How do intelligence agencies find that needle in the absolutely humongous haystack of surveillance data? Thanks to former United States National Security Agency (NSA) contractor Edward Snowden, we now know that they have their own Google style search engine to trawl through scads of metadata that's captured wholesale.

Snowden's leaks describe a system called ICREACH that provides for a "Google-like search" of metadata - that is, phone records, locations of mobile devices, email addresses and internet chat logs.

According to Snowden's documents, there are hundreds of billions of meta data records in in the ICREACH and the older PROTON systems, a number that is growing by one to two billion a day. The figures are from 2010, so they could be much larger four years later.

What's interesting from a Kiwi perspective is that our very own Government Communications Security Bureau or GCSB may have access to ICREACH.


British spies already have access, and the document shows GCSB connected to ICREACH via the NSA with a "future broker" as part of the five-eyes intelligence sharing agreement.

Presumably the traffic to ICREACH is two-way, so does that mean NZ metadata is going into the US database as well?

Also, is NZ metadata shared with the CIA, FBI, DEA and US military intelligence agencies?

Those would seem reasonable enough questions to have answered now that NZ ISPs and telcos may need to store metadata on customers for up to a decade.

Location satellites wrongly located

Last week's launch of the first two operational satellites for Europe's billion dollar Galileo global positioning system alternative didn't go well.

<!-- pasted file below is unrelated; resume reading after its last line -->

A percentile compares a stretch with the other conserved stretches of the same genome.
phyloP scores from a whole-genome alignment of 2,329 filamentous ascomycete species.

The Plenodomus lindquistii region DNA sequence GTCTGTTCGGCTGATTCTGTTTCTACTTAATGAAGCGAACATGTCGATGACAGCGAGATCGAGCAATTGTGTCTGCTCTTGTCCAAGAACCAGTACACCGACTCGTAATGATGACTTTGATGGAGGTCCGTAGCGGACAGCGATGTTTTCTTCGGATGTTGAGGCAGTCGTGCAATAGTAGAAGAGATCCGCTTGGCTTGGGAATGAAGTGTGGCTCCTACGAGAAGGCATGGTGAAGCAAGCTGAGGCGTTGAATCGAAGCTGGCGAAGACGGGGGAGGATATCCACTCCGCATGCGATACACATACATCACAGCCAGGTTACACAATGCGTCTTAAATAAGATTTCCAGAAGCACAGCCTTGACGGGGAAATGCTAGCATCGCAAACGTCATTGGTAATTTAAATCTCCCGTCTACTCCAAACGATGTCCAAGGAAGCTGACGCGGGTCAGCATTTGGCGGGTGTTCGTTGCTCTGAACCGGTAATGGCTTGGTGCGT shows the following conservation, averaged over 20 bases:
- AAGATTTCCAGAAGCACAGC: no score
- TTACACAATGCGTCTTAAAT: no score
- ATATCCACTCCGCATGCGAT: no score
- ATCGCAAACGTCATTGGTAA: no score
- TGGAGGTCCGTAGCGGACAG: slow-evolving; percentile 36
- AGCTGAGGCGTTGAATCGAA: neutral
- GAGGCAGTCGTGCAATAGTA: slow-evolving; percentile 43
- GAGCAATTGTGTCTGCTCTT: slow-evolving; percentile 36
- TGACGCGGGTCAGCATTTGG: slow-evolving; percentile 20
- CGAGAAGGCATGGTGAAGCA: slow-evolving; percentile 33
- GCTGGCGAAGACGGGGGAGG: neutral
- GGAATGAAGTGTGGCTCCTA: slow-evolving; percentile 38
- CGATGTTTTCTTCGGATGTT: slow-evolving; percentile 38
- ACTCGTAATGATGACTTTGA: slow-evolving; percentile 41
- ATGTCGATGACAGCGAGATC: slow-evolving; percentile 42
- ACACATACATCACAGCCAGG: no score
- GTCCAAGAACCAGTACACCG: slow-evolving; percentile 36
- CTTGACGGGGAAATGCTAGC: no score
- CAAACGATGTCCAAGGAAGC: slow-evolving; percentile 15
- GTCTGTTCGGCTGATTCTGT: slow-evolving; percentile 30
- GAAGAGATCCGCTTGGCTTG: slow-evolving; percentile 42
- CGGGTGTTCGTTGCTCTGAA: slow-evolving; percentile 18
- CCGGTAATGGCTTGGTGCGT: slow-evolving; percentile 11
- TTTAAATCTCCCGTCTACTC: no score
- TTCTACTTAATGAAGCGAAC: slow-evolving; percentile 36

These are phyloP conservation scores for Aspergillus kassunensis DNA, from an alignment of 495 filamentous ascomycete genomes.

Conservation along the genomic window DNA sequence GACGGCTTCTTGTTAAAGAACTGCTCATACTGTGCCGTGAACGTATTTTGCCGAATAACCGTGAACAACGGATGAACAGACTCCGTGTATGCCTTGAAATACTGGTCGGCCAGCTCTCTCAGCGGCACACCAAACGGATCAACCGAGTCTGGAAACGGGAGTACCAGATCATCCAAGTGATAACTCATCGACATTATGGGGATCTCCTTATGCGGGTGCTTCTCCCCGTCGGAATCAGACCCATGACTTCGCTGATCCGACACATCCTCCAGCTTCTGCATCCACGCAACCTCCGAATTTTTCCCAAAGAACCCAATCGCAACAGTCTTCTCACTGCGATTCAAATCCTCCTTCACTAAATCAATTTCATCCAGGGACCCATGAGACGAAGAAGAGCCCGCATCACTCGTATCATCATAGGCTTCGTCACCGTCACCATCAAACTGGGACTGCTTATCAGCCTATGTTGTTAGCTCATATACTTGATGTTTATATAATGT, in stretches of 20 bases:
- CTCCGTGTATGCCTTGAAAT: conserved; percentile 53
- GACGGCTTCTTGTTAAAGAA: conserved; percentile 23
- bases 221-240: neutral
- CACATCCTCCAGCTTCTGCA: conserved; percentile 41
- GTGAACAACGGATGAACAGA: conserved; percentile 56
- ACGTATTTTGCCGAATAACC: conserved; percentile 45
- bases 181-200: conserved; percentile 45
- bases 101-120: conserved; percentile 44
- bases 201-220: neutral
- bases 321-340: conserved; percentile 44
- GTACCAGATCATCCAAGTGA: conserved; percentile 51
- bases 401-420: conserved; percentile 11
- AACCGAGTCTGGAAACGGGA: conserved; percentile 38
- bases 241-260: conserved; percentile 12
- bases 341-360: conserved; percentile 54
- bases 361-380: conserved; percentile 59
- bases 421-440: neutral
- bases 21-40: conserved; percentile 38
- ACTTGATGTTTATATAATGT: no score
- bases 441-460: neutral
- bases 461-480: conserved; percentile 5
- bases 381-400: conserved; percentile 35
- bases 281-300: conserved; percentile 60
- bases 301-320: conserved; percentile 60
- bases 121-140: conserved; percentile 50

The Doresa and Milena satellites ended up in the wrong orbit after a failure of the upper stage of the Russian Soyuz rockets Fregat upper stage. Now the two birds are circling the Earth in an elliptical orbit and not a circular one, and lean the wrong way relative to the equator.

It doesn't look like it'll be possible to poke them into the right orbit either. The European Commission has summoned the economic and political bloc's Space Agency and the Arianespace space port operator to explain what went wrong, but either way, there doesn't seem to be enough fuel in the satellites to take them out of the bad orbit.

Two new satellites will now have to be ordered and launched into space.

This is quite a big setback for the Galileo which aims to provide an alternative to the United States GPS and the Russian Glonass location systems. The setback comes on top of Galileo member countries have been rowing about the project which started in 2008, delaying the launch of the first satellites for years.

All in all, thirty satellites will be fired into orbit for Galileo by the end of the decade, all going well.

While the Europeans struggle with their spacey stuff, the Indians are approaching Mars with the Mangalyaan mission.

Also known as the Mars Orbiter Mission, the Indian Space Research Organisation (ISRO) said, on Facebook of all places, that Mangalyaan is "just" nine million kilometres from the red planet.

That's pretty amazing stuff, and good on India for making it that far.

It's the Internet, but not quite how we know it

China is a giant in every respect. Most numbers out of the Middle Kingdom look outsized compared to the rest of the world, and it's no surprise that the country now has 632 million Internet users according to

China Network Information Centre


All those millions Chinese internetizens live a monitored and potentially dangerous life though. Activist Virtual Private Network provider IVPN put together a summary of what goes and what doesn't on China's Internet and... it's pretty restricted to say the least.

Putting it perspective, Iran, Saudi Arabia and The Sudan have more free Internet access than China. Only North Korea "bests" its giant neighbour in that respect.